• Fitness tests

Performing an exercise and recording it for future reference is a great way to see the improvements to your health and fitness that you’re making. You can repeat these exercises weekly, monthly, bi-monthly; whatever works best for you. Examples of fitness tests are the step test; bleep test; timed isotonic exercise such as a plank; AMRAP (as many reps as possible). 

  • Measurements

Measuring the circumference of various areas of your body can be a great indicator of progress. For example if your goal is to grow larger quads, taking a monthly measurement at the same point on your upper legs is a great way to measure growth. 

  • Hip to waist ratio

The hip to waist ratio is the circumference of your waist divided by the circumference of your hip. It provides an indicator of fat distribution in the body and ideally the result should be under 1.0. When an individual carries the majority of their fat on their abdomen they are at a much higher risk of health problems such as type 2 diabetes, high cholesterol, heart attack and stroke. Seeing a change in your hip to waist ratio is an excellent indicator of progress.

  • Body fat percentage 

Average body fat percentage reading for women is 25-31% and for men is 18-24%; with a high reading for women being 35%+ and 25%+ for men. There are two ways of measuring your body fat percentage: one is bioelectrical impedance analysis. This is a scale that provides a reading of your overall body weight, the percentage of your body that is composed of muscle and the percentage that is composed of fat. The other means of body fat measurement is manual body fat calipers. This technique can be a little more invasive as a trainer will pinch and measure a few areas of your body in order to calculate your body fat percentage.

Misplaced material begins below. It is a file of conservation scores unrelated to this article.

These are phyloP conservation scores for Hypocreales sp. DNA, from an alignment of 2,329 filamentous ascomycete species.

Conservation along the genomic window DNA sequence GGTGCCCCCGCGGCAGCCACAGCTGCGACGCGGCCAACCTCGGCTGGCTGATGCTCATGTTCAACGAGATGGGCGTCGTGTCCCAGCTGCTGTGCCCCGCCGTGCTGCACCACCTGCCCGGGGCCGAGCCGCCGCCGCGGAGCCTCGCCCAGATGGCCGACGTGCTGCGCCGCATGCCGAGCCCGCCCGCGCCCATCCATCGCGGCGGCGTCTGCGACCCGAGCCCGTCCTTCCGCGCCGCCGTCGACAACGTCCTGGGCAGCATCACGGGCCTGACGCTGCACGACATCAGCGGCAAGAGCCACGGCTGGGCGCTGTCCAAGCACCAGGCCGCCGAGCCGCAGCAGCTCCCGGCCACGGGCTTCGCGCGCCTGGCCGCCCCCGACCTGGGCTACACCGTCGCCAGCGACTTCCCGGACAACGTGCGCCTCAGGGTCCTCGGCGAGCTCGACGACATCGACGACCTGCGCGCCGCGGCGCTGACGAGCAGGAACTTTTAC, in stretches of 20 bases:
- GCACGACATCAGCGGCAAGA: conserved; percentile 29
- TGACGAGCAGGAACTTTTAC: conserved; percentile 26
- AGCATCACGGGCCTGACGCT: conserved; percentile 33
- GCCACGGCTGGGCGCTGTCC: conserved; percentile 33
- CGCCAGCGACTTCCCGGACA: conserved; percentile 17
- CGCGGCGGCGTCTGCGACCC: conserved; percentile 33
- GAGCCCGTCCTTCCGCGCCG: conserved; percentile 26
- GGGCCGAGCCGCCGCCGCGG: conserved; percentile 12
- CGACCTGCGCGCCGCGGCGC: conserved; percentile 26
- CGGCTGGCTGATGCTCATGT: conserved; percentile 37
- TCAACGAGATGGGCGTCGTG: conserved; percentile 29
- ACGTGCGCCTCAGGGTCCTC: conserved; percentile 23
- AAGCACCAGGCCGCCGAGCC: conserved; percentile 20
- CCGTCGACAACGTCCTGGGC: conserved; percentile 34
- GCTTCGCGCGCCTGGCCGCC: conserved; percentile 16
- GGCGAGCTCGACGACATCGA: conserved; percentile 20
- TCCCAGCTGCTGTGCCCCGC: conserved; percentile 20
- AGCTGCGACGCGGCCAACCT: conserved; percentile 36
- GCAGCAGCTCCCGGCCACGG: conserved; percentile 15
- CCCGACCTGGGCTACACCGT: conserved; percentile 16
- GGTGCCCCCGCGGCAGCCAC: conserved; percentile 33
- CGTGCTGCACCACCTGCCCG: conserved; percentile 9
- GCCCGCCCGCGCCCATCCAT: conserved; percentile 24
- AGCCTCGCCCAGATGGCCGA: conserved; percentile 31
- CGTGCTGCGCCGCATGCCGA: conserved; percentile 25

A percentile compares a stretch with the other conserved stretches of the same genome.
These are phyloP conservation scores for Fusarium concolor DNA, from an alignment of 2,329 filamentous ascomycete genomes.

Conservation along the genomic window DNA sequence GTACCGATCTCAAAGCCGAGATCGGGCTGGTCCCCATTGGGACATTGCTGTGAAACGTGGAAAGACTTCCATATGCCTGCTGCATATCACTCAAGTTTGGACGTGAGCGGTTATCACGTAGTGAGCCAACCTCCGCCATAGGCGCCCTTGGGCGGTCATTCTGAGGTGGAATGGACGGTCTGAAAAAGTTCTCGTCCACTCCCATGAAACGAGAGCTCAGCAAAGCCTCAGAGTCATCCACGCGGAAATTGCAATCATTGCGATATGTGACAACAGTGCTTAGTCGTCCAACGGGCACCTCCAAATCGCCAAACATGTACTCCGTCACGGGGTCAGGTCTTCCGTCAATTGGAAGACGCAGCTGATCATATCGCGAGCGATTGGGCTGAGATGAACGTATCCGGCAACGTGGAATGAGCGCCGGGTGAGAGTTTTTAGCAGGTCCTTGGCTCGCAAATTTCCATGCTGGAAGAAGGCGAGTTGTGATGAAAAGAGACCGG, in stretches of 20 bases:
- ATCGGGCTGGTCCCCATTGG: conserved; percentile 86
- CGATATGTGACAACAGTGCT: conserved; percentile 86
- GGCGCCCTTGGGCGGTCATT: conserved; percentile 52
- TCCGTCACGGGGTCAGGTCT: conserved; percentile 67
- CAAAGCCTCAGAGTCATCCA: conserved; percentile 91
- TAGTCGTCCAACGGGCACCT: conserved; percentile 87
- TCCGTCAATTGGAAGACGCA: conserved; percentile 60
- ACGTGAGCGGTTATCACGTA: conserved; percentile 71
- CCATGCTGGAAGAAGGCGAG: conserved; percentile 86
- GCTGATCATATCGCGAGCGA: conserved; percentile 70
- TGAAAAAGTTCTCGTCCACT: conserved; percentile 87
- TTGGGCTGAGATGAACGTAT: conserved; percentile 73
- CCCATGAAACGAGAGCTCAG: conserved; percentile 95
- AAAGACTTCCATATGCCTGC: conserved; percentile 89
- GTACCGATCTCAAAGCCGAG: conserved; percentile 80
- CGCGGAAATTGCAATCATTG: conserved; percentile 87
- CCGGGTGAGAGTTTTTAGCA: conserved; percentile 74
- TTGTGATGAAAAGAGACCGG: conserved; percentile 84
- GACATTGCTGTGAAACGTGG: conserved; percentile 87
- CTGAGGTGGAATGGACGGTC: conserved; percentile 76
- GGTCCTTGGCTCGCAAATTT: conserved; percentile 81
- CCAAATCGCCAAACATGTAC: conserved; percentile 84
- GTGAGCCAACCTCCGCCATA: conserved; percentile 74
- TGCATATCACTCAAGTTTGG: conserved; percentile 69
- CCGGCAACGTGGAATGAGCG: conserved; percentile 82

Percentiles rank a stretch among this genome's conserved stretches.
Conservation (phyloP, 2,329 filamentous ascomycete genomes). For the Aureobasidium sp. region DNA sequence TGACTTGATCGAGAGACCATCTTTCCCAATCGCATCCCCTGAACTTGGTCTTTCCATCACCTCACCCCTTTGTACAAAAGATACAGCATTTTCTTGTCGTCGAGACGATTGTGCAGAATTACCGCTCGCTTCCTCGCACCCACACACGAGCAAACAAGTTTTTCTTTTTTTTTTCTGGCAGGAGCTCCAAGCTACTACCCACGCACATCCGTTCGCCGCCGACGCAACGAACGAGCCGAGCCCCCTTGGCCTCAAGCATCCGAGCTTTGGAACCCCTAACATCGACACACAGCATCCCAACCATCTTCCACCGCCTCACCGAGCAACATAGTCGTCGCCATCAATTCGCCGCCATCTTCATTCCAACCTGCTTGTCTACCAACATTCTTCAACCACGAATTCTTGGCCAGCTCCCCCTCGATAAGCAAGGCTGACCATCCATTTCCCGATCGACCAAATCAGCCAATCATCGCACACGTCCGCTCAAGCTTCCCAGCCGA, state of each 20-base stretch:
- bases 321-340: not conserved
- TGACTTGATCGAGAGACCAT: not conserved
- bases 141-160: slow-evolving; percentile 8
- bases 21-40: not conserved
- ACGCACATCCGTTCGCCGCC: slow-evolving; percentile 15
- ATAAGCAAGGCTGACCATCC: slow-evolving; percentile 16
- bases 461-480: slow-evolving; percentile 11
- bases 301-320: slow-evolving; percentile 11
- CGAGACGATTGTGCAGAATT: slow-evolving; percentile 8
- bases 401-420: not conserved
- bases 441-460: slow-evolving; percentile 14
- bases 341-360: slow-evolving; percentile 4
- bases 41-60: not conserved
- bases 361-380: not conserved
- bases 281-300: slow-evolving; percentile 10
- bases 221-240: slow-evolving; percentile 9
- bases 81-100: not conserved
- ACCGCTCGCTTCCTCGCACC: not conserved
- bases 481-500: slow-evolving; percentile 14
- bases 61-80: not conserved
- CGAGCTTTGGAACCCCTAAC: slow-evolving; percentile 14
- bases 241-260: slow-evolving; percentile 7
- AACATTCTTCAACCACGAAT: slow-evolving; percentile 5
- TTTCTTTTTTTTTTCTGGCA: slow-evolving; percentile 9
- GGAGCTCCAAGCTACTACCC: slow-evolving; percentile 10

If your goal is to lose fat but you are not seeing a difference on the bathroom scale, getting a body fat percentage reading can be very beneficial; as it shows you the compositional changes that are occurring. 

  • Progress photographs 

Photographs are an excellent way for you to physically see a difference. You may think you’ll be able to just see the mirror but often we do not truly see how far we’ve come unless we have point of reference. I would advise taking progress photos no more often than once a month, with a relaxed pose and the same lighting if possible. 

Progress photographs do not need to be shared with anyone, including your trainer. It is important to only share images of yourself if you are comfortable with it. Do not share progress photos with your trainer if you do not want to.


To reiterate: none of these forms of measurement dictate your worth. Moreover, progress is still progress no matter how small it may seem and a little is better than nothing!